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Volume 22 - Page 111 of 214 Index | Zoom | |
A great cause of rejoicing.
pp. 181, 182
If we were asked what constituted our greatest joy, what should we answer? Our
individual answers would probably reveal degrees of spiritual apprehension. One very
old saint has left on record what constituted his greatest joy, and we may profit by
"I rejoiced greatly, when the brethren came and testified of the truth that is in thee,
even as thou walkest in the truth. I have no greater joy than to hear that my children walk
in truth" (III John 3, 4).
Here is a ground of rejoicing, far removed from personal feelings or motives, that we
should do well to know. In his first epistle, it will be remembered, this same apostle had
much to say concerning those who say and those who walk (I John 1: 6-10). Further, he
"He that saith, I know Him, and keepeth not His commandments, is a liar, and the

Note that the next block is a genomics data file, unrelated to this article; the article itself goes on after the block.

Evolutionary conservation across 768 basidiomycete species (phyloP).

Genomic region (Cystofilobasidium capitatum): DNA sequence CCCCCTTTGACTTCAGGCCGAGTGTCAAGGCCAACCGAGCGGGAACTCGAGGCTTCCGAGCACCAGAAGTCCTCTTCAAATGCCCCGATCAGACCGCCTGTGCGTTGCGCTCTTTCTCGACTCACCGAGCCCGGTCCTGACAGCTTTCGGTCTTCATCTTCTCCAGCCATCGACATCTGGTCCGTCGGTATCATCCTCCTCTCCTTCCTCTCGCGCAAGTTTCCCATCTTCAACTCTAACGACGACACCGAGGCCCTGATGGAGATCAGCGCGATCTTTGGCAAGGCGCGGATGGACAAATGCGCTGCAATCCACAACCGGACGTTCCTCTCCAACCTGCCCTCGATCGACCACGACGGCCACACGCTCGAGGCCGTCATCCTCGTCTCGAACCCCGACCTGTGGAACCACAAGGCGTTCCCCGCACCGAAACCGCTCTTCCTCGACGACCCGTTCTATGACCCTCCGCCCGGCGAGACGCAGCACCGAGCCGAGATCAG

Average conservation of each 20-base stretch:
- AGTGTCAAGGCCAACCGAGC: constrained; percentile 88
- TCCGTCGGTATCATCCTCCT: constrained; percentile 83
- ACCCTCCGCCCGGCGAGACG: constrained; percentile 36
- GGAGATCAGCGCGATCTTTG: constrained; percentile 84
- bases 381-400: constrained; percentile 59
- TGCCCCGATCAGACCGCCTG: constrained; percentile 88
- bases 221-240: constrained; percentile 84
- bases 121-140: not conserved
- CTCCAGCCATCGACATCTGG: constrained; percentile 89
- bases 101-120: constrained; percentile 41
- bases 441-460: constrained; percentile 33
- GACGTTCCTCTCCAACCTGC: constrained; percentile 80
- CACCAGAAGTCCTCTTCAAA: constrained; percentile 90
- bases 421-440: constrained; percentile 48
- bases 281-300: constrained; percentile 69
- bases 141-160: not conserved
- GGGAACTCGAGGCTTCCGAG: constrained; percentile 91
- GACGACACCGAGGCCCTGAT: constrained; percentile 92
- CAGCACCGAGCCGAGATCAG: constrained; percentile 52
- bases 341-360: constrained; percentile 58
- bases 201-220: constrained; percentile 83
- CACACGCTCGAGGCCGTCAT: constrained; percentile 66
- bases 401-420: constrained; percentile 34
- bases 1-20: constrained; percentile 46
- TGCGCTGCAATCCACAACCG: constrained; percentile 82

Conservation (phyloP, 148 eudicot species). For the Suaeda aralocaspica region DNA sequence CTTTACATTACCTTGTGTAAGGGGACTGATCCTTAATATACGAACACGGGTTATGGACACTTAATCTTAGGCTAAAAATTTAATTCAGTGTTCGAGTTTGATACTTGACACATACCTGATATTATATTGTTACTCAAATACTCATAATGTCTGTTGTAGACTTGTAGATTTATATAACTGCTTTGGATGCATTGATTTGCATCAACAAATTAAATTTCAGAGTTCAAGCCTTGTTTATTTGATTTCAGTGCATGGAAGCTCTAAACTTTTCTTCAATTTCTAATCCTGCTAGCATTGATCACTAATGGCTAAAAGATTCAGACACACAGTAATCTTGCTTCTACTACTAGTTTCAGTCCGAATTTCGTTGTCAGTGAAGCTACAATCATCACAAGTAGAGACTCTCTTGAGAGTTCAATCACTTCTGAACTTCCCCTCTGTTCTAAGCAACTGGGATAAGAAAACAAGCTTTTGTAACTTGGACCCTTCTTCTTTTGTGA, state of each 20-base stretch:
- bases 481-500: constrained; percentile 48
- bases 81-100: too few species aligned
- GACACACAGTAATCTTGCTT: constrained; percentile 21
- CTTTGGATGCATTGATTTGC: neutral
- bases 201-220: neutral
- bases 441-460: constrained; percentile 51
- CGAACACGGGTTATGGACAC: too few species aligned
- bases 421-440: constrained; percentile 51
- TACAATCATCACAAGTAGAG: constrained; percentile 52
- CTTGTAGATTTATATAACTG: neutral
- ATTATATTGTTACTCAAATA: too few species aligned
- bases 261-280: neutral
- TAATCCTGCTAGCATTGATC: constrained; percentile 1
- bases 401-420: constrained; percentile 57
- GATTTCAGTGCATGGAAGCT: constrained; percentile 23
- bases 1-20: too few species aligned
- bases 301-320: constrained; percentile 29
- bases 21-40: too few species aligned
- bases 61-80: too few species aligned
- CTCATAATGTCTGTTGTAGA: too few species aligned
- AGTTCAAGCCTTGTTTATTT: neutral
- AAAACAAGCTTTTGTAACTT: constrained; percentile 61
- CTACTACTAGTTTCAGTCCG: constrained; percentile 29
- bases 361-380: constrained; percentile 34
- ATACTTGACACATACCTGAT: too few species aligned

truth is not in him" (I John 2: 4).
"He that saith he abideth in Him ought himself also so to walk, even as He walked"
(I John 2: 6).
John sums up his teaching in the words of I John 3: 18:--
"My little children, let us not love in word, neither in tongue; but in deed and in truth."
He speaks scathingly of the boast of light that is accompanied by hatred of the
brethren (I John 2: 9). He tells his readers that the doing of righteousness is the finest
evidence that they are born of Him (I John 2: 29). He declares that all the boasted
possession of the love of God is nullified by lack of charity (I John 3: 17; 4: 20). He
had written telling them of the many antichrists and of the domination of the lie. In his
second epistle he said: "I rejoiced greatly that I found of thy children walking in truth"
(II John 4), and, as we have seen, in his third epistle he says that he has no greater joy
than to hear that his children walk in truth.
Some of us are apt to look around with the eyes of Elijah and say: "I only am left, and
they seek my life." The Apostle tells us to consider others better than ourselves, and if
there be any virtue, and if there be any praise, to reckon, or impute, these things. If we do
not rejoice greatly whenever we hear of the Lord's children putting into practice the
doctrine they have learned, we have missed a real cause of joy, and allowed one part of
our spiritual life to remain undeveloped. True joy is unselfish, and finds its cause in the
blessing of others.